A class-action lawsuit was filed Wednesday against Hardee’s Food Systems LLC of Delaware following the announcement last week that customers and workers at two Hardee’s restaurants in Spartanburg County might have been exposed to the hepatitis A virus.
The lawsuit, filed by Cody Werkmeister of Spartanburg County, accuses the company of selling food products prepared by an employee infected with the hepatitis A virus (HAV) and therefore “unreasonably dangerous.” Among other charges, the company is accused of negligence for selling a product “not fit for human consumption.” Hardee’s also is accused of failure to adequately supervise and train employees, failure to require employees be vaccinated against HAV, and failure to prevent an HAV infected person from preparing food.
The suit alleges Werkmeister ate at one of the restaurants around Sept. 8. After the South Carolina Department of Health and Environmental Control issued a health alert on Sept. 17, Werkmeister was vaccinated Sept. 21 against HAV at a clinic.
The suit says more than 3,000 people might be covered as members of the class exposed to hepatitis A at one of the two Hardee’s locations in Lyman and Duncan.
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It seeks damages as deemed appropriate by the court.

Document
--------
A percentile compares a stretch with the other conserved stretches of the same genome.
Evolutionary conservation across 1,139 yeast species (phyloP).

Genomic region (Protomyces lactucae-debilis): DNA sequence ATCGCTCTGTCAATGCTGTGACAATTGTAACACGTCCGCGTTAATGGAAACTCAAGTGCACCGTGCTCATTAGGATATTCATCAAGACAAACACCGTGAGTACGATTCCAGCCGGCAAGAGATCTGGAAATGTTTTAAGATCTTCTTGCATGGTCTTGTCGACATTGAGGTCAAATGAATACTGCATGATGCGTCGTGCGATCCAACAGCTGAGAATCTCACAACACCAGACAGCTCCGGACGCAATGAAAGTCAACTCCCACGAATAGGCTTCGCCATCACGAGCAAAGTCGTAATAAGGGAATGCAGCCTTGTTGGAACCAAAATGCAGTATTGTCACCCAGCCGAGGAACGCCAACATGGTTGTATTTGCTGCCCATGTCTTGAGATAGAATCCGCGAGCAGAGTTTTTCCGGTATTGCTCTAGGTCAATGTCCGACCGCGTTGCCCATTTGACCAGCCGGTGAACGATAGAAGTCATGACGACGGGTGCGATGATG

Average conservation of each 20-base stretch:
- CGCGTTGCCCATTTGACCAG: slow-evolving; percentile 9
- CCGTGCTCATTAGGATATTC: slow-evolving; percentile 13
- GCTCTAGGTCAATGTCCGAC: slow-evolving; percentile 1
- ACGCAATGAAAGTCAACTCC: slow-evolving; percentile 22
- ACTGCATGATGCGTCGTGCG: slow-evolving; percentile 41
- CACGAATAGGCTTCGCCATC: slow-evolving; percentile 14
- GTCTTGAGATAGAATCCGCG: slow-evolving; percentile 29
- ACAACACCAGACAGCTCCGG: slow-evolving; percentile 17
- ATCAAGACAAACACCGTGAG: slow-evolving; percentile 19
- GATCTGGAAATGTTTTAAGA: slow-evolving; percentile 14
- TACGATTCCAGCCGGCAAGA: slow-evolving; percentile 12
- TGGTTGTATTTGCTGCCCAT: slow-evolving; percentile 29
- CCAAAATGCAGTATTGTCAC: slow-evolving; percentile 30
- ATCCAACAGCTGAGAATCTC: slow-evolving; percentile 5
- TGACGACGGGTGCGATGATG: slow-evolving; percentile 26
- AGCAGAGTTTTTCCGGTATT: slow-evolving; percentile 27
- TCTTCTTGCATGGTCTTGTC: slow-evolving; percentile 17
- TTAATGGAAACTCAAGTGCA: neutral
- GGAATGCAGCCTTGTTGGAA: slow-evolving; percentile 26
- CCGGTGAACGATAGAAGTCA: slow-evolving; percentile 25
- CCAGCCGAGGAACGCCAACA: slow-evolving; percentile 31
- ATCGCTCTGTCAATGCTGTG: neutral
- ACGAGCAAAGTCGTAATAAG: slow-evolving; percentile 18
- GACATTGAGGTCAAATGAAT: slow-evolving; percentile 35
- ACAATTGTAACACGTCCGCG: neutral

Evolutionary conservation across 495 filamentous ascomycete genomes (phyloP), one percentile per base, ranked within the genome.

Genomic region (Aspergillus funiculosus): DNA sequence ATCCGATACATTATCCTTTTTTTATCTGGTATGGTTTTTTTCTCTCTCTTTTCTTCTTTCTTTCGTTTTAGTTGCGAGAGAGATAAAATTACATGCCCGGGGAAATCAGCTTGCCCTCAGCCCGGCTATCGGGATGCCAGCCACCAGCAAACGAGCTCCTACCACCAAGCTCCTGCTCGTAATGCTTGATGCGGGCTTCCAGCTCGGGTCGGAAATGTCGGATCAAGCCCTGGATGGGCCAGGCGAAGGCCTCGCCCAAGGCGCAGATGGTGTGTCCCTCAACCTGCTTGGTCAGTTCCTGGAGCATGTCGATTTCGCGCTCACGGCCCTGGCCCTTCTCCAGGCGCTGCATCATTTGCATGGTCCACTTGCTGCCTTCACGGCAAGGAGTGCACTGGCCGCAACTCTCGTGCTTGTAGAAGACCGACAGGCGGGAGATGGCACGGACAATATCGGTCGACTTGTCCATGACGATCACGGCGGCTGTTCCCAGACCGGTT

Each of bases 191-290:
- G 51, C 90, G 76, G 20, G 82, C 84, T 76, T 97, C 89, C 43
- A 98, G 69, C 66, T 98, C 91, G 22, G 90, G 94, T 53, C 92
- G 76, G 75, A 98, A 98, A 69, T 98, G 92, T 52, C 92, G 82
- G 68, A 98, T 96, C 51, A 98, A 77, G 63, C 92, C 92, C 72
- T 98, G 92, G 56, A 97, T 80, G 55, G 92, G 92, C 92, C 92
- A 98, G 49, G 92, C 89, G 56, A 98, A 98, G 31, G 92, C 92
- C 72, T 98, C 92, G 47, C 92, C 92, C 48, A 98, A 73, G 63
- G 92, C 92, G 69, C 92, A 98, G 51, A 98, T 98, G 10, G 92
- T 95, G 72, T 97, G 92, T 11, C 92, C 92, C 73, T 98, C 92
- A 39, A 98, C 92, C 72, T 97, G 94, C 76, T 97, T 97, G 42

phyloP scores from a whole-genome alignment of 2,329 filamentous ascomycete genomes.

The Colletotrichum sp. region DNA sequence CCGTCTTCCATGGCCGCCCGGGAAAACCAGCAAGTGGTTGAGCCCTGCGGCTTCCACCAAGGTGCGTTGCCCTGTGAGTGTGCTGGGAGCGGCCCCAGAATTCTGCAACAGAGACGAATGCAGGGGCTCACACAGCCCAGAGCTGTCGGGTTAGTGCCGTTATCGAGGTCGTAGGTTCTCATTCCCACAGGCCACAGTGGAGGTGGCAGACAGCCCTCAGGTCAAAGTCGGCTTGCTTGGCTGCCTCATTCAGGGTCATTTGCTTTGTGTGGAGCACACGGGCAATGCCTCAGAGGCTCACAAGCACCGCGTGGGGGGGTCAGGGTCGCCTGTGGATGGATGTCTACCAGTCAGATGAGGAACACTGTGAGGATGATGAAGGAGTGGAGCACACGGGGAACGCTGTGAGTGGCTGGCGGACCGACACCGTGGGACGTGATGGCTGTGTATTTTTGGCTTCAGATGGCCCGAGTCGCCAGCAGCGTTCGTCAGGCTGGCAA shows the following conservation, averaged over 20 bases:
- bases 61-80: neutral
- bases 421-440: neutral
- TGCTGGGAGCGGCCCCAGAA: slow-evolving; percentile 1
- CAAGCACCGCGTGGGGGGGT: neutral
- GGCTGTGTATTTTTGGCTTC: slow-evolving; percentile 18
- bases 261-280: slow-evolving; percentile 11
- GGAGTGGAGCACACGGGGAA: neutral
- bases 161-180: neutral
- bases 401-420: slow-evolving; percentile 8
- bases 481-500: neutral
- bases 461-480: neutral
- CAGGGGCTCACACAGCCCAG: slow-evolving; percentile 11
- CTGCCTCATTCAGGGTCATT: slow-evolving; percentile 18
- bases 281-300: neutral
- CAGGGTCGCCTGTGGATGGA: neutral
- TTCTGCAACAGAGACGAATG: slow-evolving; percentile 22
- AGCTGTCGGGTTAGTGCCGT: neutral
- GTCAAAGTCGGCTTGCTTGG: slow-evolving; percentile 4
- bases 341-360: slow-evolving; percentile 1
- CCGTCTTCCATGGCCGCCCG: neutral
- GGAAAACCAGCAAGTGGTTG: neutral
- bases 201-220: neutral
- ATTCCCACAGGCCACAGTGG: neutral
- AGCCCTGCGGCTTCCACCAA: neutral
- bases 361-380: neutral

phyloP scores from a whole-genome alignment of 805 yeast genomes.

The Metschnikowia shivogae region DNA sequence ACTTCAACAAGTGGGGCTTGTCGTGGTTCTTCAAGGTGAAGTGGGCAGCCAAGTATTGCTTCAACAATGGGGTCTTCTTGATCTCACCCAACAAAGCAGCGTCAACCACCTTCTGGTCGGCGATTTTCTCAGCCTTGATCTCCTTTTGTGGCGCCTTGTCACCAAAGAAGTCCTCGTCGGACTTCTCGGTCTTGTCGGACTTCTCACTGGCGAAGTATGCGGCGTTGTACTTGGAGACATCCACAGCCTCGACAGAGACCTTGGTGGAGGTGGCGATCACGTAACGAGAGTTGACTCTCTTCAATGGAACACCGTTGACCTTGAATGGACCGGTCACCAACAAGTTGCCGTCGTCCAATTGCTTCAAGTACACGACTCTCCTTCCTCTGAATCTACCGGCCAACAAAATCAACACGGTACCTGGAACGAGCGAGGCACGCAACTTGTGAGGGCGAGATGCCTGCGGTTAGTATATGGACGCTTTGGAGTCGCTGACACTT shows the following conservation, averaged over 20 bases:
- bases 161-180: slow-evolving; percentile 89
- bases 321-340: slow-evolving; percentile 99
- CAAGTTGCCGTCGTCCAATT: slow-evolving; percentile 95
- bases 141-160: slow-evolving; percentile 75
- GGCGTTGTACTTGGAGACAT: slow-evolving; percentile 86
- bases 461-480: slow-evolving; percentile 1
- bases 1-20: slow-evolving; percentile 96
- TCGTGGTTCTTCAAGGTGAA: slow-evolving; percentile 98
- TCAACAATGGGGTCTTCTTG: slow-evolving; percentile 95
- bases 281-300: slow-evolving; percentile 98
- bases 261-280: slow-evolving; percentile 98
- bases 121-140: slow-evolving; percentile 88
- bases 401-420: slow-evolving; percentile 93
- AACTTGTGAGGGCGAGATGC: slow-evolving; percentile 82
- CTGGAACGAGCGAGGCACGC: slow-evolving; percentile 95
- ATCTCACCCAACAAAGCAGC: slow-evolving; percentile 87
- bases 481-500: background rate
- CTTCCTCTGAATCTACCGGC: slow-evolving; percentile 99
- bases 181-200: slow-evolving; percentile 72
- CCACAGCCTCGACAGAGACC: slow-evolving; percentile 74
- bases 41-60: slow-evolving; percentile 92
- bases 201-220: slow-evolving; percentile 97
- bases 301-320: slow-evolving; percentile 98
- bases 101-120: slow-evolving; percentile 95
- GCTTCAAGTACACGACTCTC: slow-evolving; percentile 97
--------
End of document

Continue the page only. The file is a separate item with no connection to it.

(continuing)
DHEC has treated more than 3,700 people for potential hepatitis A exposure in Greenville and Spartanburg counties after it was discovered customers at the two Hardee’s restaurants might have been at risk from the infected employee.
Customers who might have been exposed to the virus include those who ate or drank products from the Hardee’s locations at 12209 Greenville Highway in Lyman between Aug. 31 and Sept. 15 and at 1397 E. Main St. in Duncan between Sept. 1 and Sept. 13, health officials said. Customers who dined at those locations outside of the specified time frames are not believed to be at risk, according to DHEC.
An effort Wednesday to reach a Hardee’s representative in South Carolina for comment was unsuccessful.
The Greenville News contributed to this report
FACTS ABOUT HEPATITIS A
The hepatitis A virus is highly contagious. Is is usually spread when a person ingests fecal matter, even in microscopic amounts, through contact with food or drink contaminated by fecal matter from an infected person. It can range in severity from a mild illness lasting a few weeks to a severe illness lasting several months.
Centers for Disease Control and Prevention